Leaders from four churches in Britain have signed an open letter to Prime MinisterDavid Cameron supporting a wholesome society concerned for the weakest and most vulnerable.
Congratulating Cameron on his election win they encouraged him to hold "truth, justice, peace and wellbeing" at the heart of the government, but also say they support dismantling Britain's nuclear weapons' program.
"Christians and other religious minorities are facing persecution, and we ask that your government makes freedom of religion or belief a human rights priority in all aspects of foreign policy," the church leaders also said.
With a focus on "loving our neighbour," the letter reminds the Prime Minister, a wholesome society should be concerned for the weakest and most vulnerable, both locally and globally.
Signed by leaders of the Baptist Union of Great Britain, the Church of Scotland, the Methodist Church and the United Reformed Church, the letter highlights several key concerns the churches believe should be high on the agenda of the new government.
In the May 7 election, political parties contested 650 parliamentary seats. Cameron's Conservative Party was victorious with 331 representatives, gaining a majority and improving on its standing before the poll.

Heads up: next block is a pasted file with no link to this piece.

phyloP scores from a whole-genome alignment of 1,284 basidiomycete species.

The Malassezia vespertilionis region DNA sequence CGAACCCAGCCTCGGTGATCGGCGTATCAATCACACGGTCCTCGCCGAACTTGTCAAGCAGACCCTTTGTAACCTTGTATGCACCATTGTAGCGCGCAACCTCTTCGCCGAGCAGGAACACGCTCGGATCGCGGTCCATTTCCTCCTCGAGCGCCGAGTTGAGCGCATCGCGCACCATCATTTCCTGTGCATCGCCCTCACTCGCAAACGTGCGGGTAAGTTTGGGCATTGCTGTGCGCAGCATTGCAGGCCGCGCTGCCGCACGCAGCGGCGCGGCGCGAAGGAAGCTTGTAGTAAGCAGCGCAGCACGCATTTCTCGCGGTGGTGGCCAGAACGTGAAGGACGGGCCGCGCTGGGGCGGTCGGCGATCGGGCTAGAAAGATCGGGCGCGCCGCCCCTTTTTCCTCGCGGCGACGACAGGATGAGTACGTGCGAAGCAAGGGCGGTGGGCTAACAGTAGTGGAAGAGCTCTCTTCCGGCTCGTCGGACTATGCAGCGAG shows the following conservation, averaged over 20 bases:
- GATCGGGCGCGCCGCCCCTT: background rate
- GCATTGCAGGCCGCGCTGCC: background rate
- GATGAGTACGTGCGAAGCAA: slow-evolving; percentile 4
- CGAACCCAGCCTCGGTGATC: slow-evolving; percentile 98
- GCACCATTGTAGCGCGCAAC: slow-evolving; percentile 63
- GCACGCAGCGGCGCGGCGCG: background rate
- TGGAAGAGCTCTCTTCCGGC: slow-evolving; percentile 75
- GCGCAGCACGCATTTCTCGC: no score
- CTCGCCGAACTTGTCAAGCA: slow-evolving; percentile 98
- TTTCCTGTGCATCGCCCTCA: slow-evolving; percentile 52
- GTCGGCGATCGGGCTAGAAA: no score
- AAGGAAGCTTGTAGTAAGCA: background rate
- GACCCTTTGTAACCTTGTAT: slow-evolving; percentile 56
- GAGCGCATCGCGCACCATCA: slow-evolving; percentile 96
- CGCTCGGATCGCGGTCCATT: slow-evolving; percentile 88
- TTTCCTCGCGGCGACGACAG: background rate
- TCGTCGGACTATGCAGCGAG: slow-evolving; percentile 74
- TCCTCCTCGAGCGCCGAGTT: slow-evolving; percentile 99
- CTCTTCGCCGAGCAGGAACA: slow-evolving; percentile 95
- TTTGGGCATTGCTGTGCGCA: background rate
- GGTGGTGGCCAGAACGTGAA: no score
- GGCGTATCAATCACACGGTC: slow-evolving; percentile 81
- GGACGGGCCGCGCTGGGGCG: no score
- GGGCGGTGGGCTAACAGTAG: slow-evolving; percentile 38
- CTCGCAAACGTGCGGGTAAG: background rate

At the same time in Scotland the Scottish National Party which supports the most northern country in the United Kingdom being independent swept to victory in 56 of 59 parliamentary seats.
The church leader said they are committed to a world free of nuclear weapons.
"We hope that you will support the international call to make the use of nuclear weapons illegitimate under international law and consider a deferral of a decision on Trident in 2016 to enable the UK to play a full part in new multilateral disarmament initiatives," they said.
The UK Trident programme encompasses the development, procurement and operation of the country's nuclear weapons, and the means to deliver them.
The Scottish National Party opposes the nuclear weapons' system, but the two biggest parties in the UK Parliament, the Conservatives and the Labour Party support it.
The church leaders said, "Our experience and research has led us to be deeply concerned about the damage caused, particularly to vulnerable people, through the benefits sanctions system and we ask your government to undertake a full review."
The number of people relying on food banks is expected to pass the one million mark, The Independent newspaper reported May 19.
It cited figures from the Trussell Trust, the biggest provider of emergency food aid with more than 400 food banks in the UK.
"The statistics could puncture the Conservatives' optimism on the economy after official figures yesterday showed there are two million more people in work than in 2010, and 557,000 more than a year ago," commented The Independent.